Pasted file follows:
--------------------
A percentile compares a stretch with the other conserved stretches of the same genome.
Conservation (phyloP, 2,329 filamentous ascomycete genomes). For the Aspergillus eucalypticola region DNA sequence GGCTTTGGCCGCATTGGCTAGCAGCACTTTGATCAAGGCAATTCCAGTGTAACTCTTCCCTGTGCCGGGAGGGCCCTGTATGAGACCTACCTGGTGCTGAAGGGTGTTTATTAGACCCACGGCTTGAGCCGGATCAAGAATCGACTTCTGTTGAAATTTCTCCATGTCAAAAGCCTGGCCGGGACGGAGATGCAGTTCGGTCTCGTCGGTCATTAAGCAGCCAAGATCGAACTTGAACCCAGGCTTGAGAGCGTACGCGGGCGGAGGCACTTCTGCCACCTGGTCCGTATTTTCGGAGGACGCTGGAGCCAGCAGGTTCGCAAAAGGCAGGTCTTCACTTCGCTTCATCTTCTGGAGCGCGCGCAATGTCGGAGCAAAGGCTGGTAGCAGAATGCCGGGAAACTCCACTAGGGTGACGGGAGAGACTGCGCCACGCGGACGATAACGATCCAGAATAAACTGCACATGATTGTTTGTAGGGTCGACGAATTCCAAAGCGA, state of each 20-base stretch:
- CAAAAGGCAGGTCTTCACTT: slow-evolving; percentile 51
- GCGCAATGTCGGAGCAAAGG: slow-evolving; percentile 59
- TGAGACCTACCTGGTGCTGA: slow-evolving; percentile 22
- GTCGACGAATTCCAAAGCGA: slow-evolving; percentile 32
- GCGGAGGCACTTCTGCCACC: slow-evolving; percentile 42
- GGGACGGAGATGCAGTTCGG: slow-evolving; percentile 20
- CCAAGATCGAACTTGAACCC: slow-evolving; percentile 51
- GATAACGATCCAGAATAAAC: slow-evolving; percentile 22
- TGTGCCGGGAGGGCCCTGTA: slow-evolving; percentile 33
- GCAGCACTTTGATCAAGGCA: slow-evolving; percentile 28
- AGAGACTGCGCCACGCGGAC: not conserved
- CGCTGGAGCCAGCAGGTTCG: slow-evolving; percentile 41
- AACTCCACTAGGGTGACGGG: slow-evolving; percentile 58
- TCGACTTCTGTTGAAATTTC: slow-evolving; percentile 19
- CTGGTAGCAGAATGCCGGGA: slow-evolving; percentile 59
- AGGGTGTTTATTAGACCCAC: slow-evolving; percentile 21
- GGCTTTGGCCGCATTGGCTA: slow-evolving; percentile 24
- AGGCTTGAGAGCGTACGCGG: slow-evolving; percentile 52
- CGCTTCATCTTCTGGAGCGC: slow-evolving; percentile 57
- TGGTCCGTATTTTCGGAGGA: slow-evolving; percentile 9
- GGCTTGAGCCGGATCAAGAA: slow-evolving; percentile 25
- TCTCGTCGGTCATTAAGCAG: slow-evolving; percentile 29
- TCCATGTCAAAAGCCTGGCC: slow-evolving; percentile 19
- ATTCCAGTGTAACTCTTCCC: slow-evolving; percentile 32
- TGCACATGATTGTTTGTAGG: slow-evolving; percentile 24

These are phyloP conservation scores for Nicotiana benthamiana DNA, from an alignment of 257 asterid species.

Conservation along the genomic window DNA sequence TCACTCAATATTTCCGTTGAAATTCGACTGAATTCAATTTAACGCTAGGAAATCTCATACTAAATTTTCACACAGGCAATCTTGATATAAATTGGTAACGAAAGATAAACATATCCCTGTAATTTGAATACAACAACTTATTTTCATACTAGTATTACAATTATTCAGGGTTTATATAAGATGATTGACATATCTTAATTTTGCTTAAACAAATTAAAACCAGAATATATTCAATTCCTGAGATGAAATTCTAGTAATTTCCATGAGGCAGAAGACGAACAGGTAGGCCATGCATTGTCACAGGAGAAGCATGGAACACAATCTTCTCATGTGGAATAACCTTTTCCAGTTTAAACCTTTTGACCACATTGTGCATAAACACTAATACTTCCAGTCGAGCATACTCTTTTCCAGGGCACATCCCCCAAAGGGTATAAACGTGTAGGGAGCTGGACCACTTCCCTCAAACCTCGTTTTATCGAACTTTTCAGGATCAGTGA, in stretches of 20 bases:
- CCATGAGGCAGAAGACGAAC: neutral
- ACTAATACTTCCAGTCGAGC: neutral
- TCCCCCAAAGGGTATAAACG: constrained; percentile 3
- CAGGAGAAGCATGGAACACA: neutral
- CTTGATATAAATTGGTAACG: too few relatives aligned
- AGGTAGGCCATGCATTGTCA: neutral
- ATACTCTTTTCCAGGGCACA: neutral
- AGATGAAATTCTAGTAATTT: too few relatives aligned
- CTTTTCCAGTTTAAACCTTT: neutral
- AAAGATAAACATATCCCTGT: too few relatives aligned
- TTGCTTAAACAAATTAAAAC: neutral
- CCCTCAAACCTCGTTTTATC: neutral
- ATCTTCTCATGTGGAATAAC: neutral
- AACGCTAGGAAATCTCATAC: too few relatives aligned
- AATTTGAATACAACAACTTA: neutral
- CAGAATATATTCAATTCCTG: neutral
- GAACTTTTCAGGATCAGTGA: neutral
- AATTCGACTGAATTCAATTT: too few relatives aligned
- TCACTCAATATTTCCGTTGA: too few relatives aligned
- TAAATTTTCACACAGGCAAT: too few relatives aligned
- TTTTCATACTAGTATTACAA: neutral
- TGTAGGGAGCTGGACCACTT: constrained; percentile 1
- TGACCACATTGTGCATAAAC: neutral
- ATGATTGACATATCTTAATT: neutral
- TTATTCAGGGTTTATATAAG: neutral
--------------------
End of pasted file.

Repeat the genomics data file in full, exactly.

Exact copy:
A percentile compares a stretch with the other conserved stretches of the same genome.
Conservation (phyloP, 2,329 filamentous ascomycete genomes). For the Aspergillus eucalypticola region DNA sequence GGCTTTGGCCGCATTGGCTAGCAGCACTTTGATCAAGGCAATTCCAGTGTAACTCTTCCCTGTGCCGGGAGGGCCCTGTATGAGACCTACCTGGTGCTGAAGGGTGTTTATTAGACCCACGGCTTGAGCCGGATCAAGAATCGACTTCTGTTGAAATTTCTCCATGTCAAAAGCCTGGCCGGGACGGAGATGCAGTTCGGTCTCGTCGGTCATTAAGCAGCCAAGATCGAACTTGAACCCAGGCTTGAGAGCGTACGCGGGCGGAGGCACTTCTGCCACCTGGTCCGTATTTTCGGAGGACGCTGGAGCCAGCAGGTTCGCAAAAGGCAGGTCTTCACTTCGCTTCATCTTCTGGAGCGCGCGCAATGTCGGAGCAAAGGCTGGTAGCAGAATGCCGGGAAACTCCACTAGGGTGACGGGAGAGACTGCGCCACGCGGACGATAACGATCCAGAATAAACTGCACATGATTGTTTGTAGGGTCGACGAATTCCAAAGCGA, state of each 20-base stretch:
- CAAAAGGCAGGTCTTCACTT: slow-evolving; percentile 51
- GCGCAATGTCGGAGCAAAGG: slow-evolving; percentile 59
- TGAGACCTACCTGGTGCTGA: slow-evolving; percentile 22
- GTCGACGAATTCCAAAGCGA: slow-evolving; percentile 32
- GCGGAGGCACTTCTGCCACC: slow-evolving; percentile 42
- GGGACGGAGATGCAGTTCGG: slow-evolving; percentile 20
- CCAAGATCGAACTTGAACCC: slow-evolving; percentile 51
- GATAACGATCCAGAATAAAC: slow-evolving; percentile 22
- TGTGCCGGGAGGGCCCTGTA: slow-evolving; percentile 33
- GCAGCACTTTGATCAAGGCA: slow-evolving; percentile 28
- AGAGACTGCGCCACGCGGAC: not conserved
- CGCTGGAGCCAGCAGGTTCG: slow-evolving; percentile 41
- AACTCCACTAGGGTGACGGG: slow-evolving; percentile 58
- TCGACTTCTGTTGAAATTTC: slow-evolving; percentile 19
- CTGGTAGCAGAATGCCGGGA: slow-evolving; percentile 59
- AGGGTGTTTATTAGACCCAC: slow-evolving; percentile 21
- GGCTTTGGCCGCATTGGCTA: slow-evolving; percentile 24
- AGGCTTGAGAGCGTACGCGG: slow-evolving; percentile 52
- CGCTTCATCTTCTGGAGCGC: slow-evolving; percentile 57
- TGGTCCGTATTTTCGGAGGA: slow-evolving; percentile 9
- GGCTTGAGCCGGATCAAGAA: slow-evolving; percentile 25
- TCTCGTCGGTCATTAAGCAG: slow-evolving; percentile 29
- TCCATGTCAAAAGCCTGGCC: slow-evolving; percentile 19
- ATTCCAGTGTAACTCTTCCC: slow-evolving; percentile 32
- TGCACATGATTGTTTGTAGG: slow-evolving; percentile 24

These are phyloP conservation scores for Nicotiana benthamiana DNA, from an alignment of 257 asterid species.

Conservation along the genomic window DNA sequence TCACTCAATATTTCCGTTGAAATTCGACTGAATTCAATTTAACGCTAGGAAATCTCATACTAAATTTTCACACAGGCAATCTTGATATAAATTGGTAACGAAAGATAAACATATCCCTGTAATTTGAATACAACAACTTATTTTCATACTAGTATTACAATTATTCAGGGTTTATATAAGATGATTGACATATCTTAATTTTGCTTAAACAAATTAAAACCAGAATATATTCAATTCCTGAGATGAAATTCTAGTAATTTCCATGAGGCAGAAGACGAACAGGTAGGCCATGCATTGTCACAGGAGAAGCATGGAACACAATCTTCTCATGTGGAATAACCTTTTCCAGTTTAAACCTTTTGACCACATTGTGCATAAACACTAATACTTCCAGTCGAGCATACTCTTTTCCAGGGCACATCCCCCAAAGGGTATAAACGTGTAGGGAGCTGGACCACTTCCCTCAAACCTCGTTTTATCGAACTTTTCAGGATCAGTGA, in stretches of 20 bases:
- CCATGAGGCAGAAGACGAAC: neutral
- ACTAATACTTCCAGTCGAGC: neutral
- TCCCCCAAAGGGTATAAACG: constrained; percentile 3
- CAGGAGAAGCATGGAACACA: neutral
- CTTGATATAAATTGGTAACG: too few relatives aligned
- AGGTAGGCCATGCATTGTCA: neutral
- ATACTCTTTTCCAGGGCACA: neutral
- AGATGAAATTCTAGTAATTT: too few relatives aligned
- CTTTTCCAGTTTAAACCTTT: neutral
- AAAGATAAACATATCCCTGT: too few relatives aligned
- TTGCTTAAACAAATTAAAAC: neutral
- CCCTCAAACCTCGTTTTATC: neutral
- ATCTTCTCATGTGGAATAAC: neutral
- AACGCTAGGAAATCTCATAC: too few relatives aligned
- AATTTGAATACAACAACTTA: neutral
- CAGAATATATTCAATTCCTG: neutral
- GAACTTTTCAGGATCAGTGA: neutral
- AATTCGACTGAATTCAATTT: too few relatives aligned
- TCACTCAATATTTCCGTTGA: too few relatives aligned
- TAAATTTTCACACAGGCAAT: too few relatives aligned
- TTTTCATACTAGTATTACAA: neutral
- TGTAGGGAGCTGGACCACTT: constrained; percentile 1
- TGACCACATTGTGCATAAAC: neutral
- ATGATTGACATATCTTAATT: neutral
- TTATTCAGGGTTTATATAAG: neutral